By J. Chester Johnson

a review by Greg Reed

Chester Johnson, a historian and poet, documents in great detail the events and effects of the race-based massacre in and around Elaine, Arkansas in 1919 where over 100 were killed and a community devastated. He grew up in the next county from Elaine but never heard the story. During his journey into the history of this event he discovers that a grandfather whom he loved dearly, and was a father figure for him, was one of those who participated in the killing. He was shocked and disturbed to say the least. He sought to understand a man he knew but didn’t know. His journey also brought him in contact with Sheila Walker whose ancestors had been murdered – possibly by Chester’s grandfather. The book is mostly about the two of them telling their stories, their reactions, their feelings and finding their need for reconciliation. We cannot change the past but we can change the present and the future. We study the painful past to learn from it and to try to not make the same mistakes. So how did an otherwise good grandfather (and many others) go so wrong in 1919?

Hate. Chester Johnson explores how it can so easily creep into the human psyche since it has been an all too frequent visitor to human history. Even people who think of themselves as followers of Jesus can get swept into the clutches of hate – sometimes motivated by greed, sometimes by fear, maybe by guilt, and so forth. Hatred, once unleashed, is difficult to control. Hatred leads to death of all that is good. Jesus is well aware of this flaw and commands his followers to choose love in all things. Paul spoke so eloquently about the necessary qualities of love in 1 Corinthians 13.

Matt. 22:37-39, Mark 12: 30-31, Luke 10: 27, and John 13:34 all testify to the necessity of loving God with our whole being and to love others as ourselves – even those we think we detest or we think of as enemies. Even the early church had to be reminded that love and hate cannot coexist. In 1 John 3:15 “Anyone who hates his brother is a murderer, and you know that no murderer has eternal life abiding in him.” In 1 John 4:20 “If anyone says I love God and hates his brother, he is a liar;”. After almost 2000 years the people who claim Jesus are still struggling with hate. This book also explores how do “good” people go wrong?  There are many paths to disobedience to God’s commands but one prevalent path is the “herd effect” – going along with the crowd. Psychologists have researched the tendency of humans to do things as part of a crowd that they would never do on their own.  This is sometimes referred to as the madness of crowds. It is easily observed in crowds that turn violent in present day America. But this madness would not have an opening if there wasn’t already a seed of hate present.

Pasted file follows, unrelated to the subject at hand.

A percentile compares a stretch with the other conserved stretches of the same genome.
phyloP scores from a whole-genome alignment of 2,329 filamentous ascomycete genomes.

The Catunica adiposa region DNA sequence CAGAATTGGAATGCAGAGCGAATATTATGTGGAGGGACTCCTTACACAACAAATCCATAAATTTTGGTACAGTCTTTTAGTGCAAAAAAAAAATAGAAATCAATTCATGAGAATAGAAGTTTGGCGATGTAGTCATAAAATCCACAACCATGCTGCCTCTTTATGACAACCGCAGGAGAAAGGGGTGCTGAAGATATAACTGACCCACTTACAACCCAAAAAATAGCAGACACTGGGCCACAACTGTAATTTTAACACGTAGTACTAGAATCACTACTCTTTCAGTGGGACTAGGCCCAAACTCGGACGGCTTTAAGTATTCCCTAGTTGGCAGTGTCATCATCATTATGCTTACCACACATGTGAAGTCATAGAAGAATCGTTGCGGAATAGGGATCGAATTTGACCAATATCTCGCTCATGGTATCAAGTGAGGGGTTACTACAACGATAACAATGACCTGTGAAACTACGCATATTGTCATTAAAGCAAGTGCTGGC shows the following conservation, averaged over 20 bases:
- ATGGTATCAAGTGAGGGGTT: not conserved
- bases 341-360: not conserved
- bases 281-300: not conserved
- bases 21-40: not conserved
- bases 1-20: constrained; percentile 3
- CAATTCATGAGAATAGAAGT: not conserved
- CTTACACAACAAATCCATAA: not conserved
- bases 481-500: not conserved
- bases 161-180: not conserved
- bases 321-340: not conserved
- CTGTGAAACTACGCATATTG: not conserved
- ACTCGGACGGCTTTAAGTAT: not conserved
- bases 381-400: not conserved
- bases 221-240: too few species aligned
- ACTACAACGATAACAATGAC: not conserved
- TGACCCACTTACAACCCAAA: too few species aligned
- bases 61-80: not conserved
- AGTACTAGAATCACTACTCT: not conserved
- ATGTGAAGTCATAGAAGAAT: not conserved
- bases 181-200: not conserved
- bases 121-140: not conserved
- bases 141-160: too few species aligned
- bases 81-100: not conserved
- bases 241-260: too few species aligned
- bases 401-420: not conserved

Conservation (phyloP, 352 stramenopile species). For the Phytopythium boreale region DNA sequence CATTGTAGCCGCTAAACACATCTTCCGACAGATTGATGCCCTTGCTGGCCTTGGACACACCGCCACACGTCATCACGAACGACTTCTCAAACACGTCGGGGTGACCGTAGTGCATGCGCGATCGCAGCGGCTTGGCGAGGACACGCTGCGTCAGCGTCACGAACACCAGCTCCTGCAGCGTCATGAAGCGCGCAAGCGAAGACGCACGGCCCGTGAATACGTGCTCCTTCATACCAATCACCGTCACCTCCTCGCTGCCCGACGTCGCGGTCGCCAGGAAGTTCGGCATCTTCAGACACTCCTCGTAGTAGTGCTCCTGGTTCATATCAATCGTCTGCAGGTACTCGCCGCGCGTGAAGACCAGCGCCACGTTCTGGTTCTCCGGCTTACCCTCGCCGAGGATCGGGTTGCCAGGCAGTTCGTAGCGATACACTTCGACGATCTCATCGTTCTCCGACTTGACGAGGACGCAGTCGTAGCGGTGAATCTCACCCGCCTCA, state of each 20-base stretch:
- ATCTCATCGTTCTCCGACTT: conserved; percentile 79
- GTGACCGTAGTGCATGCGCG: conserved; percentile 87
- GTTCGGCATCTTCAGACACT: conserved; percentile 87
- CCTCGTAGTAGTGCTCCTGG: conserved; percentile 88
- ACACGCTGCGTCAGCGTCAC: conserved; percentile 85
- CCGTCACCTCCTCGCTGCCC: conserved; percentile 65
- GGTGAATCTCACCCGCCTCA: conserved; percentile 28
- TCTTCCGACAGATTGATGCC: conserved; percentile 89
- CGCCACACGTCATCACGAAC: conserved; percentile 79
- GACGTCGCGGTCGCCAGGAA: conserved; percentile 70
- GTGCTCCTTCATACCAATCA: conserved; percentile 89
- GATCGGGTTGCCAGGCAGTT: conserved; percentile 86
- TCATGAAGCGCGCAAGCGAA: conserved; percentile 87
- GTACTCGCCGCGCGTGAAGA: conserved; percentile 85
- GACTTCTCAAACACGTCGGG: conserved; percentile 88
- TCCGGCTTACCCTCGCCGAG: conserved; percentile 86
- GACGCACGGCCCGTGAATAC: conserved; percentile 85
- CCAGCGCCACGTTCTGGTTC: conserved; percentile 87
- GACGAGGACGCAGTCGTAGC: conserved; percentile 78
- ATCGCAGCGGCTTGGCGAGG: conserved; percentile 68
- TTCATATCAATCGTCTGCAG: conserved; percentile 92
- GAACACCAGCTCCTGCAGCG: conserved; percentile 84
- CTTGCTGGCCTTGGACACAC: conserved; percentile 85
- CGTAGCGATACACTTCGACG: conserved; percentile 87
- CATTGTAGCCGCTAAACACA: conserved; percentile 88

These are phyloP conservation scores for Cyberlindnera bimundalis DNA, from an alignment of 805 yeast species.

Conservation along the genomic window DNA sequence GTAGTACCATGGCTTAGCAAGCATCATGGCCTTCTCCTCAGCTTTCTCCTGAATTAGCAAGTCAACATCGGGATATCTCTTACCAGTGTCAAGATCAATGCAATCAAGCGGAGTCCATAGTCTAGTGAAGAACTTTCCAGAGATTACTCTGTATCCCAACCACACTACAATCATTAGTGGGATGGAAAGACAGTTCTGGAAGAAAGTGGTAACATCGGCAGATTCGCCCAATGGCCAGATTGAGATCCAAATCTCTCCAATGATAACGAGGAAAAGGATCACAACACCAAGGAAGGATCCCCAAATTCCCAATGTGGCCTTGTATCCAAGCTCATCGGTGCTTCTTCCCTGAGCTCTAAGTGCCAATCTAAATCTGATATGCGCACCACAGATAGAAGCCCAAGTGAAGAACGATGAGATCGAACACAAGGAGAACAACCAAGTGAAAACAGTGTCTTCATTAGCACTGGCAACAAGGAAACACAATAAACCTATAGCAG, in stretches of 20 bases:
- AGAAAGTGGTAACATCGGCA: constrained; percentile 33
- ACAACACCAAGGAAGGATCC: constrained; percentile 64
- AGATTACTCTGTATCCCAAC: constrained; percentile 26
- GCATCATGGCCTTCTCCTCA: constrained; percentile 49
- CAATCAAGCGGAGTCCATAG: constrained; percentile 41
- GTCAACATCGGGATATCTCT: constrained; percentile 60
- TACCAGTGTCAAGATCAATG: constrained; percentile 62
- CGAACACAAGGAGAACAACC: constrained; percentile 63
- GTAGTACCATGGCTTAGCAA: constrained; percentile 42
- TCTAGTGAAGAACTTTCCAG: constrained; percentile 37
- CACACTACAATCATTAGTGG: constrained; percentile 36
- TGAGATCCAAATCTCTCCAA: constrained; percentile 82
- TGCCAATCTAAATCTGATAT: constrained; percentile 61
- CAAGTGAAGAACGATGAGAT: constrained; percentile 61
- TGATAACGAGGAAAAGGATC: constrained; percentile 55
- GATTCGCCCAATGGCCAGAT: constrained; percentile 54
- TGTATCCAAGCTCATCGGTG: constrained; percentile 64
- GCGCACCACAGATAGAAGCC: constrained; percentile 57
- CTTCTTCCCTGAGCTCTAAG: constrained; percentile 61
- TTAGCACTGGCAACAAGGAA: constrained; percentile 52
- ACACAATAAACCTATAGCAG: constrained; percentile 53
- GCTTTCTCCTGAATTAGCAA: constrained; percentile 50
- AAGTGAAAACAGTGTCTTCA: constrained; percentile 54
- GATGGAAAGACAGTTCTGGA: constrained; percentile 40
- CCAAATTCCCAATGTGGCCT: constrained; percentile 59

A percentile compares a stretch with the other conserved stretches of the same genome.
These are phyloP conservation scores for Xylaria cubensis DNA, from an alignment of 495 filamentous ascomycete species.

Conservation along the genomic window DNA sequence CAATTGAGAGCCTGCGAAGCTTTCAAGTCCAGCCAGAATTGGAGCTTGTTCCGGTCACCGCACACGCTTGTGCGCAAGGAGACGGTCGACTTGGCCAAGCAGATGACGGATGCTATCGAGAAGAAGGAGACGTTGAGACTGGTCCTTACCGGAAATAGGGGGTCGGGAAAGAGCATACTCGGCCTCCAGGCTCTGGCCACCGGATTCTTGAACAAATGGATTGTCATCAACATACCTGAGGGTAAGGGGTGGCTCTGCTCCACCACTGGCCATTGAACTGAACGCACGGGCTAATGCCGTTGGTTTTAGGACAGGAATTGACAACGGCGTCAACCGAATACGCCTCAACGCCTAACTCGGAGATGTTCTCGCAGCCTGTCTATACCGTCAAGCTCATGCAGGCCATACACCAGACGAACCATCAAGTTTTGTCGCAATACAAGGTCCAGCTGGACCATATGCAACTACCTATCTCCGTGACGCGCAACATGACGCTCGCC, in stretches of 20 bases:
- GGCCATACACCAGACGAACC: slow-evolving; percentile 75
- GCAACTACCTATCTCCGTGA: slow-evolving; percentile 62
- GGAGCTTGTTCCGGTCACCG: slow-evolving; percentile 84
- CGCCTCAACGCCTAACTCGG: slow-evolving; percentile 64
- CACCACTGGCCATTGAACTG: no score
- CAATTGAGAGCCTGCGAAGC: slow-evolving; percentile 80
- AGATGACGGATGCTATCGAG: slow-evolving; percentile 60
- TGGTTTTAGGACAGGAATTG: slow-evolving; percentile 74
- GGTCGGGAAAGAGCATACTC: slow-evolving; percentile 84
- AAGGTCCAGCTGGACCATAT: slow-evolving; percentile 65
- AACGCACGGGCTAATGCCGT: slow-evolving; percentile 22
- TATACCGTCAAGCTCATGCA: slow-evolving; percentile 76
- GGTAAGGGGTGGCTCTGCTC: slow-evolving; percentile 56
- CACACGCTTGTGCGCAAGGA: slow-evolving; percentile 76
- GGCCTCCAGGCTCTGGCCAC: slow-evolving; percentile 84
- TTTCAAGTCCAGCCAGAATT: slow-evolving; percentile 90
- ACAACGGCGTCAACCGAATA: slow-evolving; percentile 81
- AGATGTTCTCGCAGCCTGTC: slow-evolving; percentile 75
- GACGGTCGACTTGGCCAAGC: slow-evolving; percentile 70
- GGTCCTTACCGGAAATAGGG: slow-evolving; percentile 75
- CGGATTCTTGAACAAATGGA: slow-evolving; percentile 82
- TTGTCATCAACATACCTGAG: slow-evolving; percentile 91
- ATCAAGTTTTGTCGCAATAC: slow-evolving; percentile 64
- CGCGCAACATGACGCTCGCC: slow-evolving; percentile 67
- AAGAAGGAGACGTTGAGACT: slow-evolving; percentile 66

Tragically, race-based killings aren’t only an Elaine story. Since the Civil War there have been over 6000 race-based lynchings. Just two years after the Elaine massacre there was a similar event in Tulsa, Oklahoma with around 300 killed, 800 hospitalized, and 6000 left homeless after $32 million of property was burned. Both stories were buried in history. No one held accountable. No one brought to justice for the murders. The people who lost their property and livelihood were not compensated. Is this only a Southern story?  I think not. I grew up in the North during the 1950s and early 1960s. I can remember seeing news reports about what was happening in the South but not what was happening where I lived. I grew up in an all-white small city. While not often as violent, it was no less racially biased. One summer a back family moved into our subdivision. They were gone by the time school started. I remember thinking “How are we basically any different from what is happening in the South?” Fortunately for me, my family attended a small Baptist church (the only one in the county) that taught that all persons, regardless of color, are God’s children.  I can remember singing “Jesus loves the little children, all the children of the world, red and yellow, black and white, they are all precious in his sight” that made a point to me that there is only one race in God’s eyes – the human race. Is that the point of the Elaine story? Remember Jesus. We are all neighbors. Love your neighbor.

This book calls for us to know the truth and ponder its meaning in our lives and those around us. At the dedication of a memorial erected to commemorate the Elaine massacre, Chester Johnson read a poem he wrote for the occasion, which I think sums up his journey;

They will end; all of them will end:
Words to flare a conflagration.

 They will end; all of them will end:
The plots setting hue against hue.
Yes, they will end. 

But time and river shall
Never end; for they begin
To begin, again and over again,
As time and the river wash
Through the land, and over
Its dreams, schemes,
And lauded and unlauded past.

We’ve told our stories here
While others listened,
Thinking mainly of our own:
Of those who died killing,
Or of those who found
No finding of an escape
From onslaught upon onslaught.      

Now, we gaze on the Memorial,
Which tells of days
That went unclaimed,
Which tells things a hundred years
Of the Elaine Race Massacre
Did not care to hear: that
All history is a struggle
Between what we must end
And what we must begin;

As time and the river ever
Flow between now and then
And delay for neither those
We honor here nor those
Who have or will come here.

Of time and the river,
Beckoning no escape,
Leaves no choice:
So, we shall no longer wait
For more light, nor wait
For other dreams that we
May better inspire dreams.

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